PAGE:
The provision Paul makes of our suffering with Christ anchors its reality in our present time even as we look forward to future glory. It is imperative we talk about the problem of suffering, even when time fails us to do a full treatise of it. Suffering is an essential question that all worldviews must give a meaningful answer to: why do we suffer? How long? And what is the purpose? Suffering affects people of all backgrounds and worldviews, albeit some more than others and in various ways. Cancer affects Americans and Iranians; war came to Lebanese and Vietnamese; pain hurts children and adults; loss affects males and females; persecution displaces West Bank Christians and Uighur Muslims. Paul himself knew much suffering from persecution, assassination attempts, stoning, shipwrecking, snake bite, the thorn in his flesh, in addition to his fighting the desires of the body which led him to say at the end of ch.7: wretched man that I am! In other words: woe is me! Who will deliver me from this body of death? In addition to such various types of suffering, Paul has been arguing that Christians have the unique call of suffering in our fight against sin. Pushing against darkness is exhausting. It seems interminable. It would be futile to try to do it in our own strength; but we have the promise that it is by the Spirit that we put to death the deeds of the body (v.13).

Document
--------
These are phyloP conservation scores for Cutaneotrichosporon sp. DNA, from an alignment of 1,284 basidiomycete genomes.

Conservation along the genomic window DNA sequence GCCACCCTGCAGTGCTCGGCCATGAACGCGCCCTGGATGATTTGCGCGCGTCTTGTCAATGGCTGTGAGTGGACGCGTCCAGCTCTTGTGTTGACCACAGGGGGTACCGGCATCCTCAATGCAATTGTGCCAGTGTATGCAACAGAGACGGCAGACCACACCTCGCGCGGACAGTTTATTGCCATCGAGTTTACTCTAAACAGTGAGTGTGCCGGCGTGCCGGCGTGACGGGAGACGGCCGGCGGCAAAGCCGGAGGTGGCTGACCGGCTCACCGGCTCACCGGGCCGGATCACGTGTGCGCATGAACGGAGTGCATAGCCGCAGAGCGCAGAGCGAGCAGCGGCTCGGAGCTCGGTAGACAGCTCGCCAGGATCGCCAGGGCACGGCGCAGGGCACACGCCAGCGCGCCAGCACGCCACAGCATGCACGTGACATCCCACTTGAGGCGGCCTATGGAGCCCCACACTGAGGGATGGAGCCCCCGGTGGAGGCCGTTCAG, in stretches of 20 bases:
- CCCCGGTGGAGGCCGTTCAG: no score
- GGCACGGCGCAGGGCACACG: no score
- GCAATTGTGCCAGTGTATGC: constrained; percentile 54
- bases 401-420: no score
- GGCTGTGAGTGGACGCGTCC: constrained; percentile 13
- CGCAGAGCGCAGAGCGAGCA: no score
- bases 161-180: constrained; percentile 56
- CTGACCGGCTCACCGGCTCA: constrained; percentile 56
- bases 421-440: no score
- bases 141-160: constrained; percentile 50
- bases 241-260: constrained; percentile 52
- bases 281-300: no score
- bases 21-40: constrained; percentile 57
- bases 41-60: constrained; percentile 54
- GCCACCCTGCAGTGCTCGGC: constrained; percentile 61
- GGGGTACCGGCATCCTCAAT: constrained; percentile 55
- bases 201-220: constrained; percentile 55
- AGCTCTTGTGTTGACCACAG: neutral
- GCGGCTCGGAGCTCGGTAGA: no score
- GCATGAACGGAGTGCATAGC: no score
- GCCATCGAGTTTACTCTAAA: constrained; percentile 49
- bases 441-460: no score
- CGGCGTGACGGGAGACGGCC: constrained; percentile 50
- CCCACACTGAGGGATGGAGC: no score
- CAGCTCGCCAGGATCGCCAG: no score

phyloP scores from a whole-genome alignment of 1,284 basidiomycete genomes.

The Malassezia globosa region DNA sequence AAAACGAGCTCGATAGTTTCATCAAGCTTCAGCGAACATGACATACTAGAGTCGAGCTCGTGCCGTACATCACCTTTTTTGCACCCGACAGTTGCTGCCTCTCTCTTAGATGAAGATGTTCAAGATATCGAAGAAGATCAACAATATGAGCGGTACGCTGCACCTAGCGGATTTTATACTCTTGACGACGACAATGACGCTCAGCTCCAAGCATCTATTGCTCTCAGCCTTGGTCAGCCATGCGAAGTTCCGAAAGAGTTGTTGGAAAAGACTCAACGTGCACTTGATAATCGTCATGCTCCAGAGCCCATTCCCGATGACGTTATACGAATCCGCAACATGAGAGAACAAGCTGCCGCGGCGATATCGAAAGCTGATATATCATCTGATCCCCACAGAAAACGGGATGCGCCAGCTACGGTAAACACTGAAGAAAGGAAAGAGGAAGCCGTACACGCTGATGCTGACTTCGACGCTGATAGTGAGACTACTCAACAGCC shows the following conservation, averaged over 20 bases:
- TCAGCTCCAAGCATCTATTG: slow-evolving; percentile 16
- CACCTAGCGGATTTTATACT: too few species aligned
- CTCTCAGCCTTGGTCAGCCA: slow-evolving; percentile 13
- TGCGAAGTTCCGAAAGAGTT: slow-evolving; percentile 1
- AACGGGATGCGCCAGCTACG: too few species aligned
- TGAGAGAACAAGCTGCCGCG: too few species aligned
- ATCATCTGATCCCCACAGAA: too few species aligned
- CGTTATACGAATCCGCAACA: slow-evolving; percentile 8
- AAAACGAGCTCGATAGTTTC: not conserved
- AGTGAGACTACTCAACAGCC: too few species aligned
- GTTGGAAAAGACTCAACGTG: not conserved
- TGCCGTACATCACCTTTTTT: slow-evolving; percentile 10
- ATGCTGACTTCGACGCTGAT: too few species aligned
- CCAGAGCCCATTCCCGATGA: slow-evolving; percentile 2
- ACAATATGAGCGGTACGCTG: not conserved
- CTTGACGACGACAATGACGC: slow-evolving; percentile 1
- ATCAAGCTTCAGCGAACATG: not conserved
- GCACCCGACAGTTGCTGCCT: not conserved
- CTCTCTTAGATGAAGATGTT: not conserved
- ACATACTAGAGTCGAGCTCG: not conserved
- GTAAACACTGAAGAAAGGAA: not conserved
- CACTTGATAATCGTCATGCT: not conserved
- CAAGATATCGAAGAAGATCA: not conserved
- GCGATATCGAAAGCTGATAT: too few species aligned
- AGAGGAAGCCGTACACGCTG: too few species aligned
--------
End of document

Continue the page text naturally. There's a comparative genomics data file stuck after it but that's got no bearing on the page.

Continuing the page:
Still you might wonder: why must we suffer? If we have already been saved, why do we not have our best life now? Why are we still tempted? We cry with the Psalmist: how long O Lord (Psalm 13)? How long will it hurt? Why the diagnosis of cancer? Or type 1 Diabetes? Or COVID pneumonia? Or a miscarriage? Why did a tornado kill dozens of people in Kentucky? Why did heavy snow suffocate tourists in Pakistan? Why did a Tsunami drown people? Why did fire consume children? Why are humans trafficked? How long will war ravage innocent families? Why does justice seem hard to find? Why are unborn babies still being murdered? Must we come to glory with Christ through this suffering?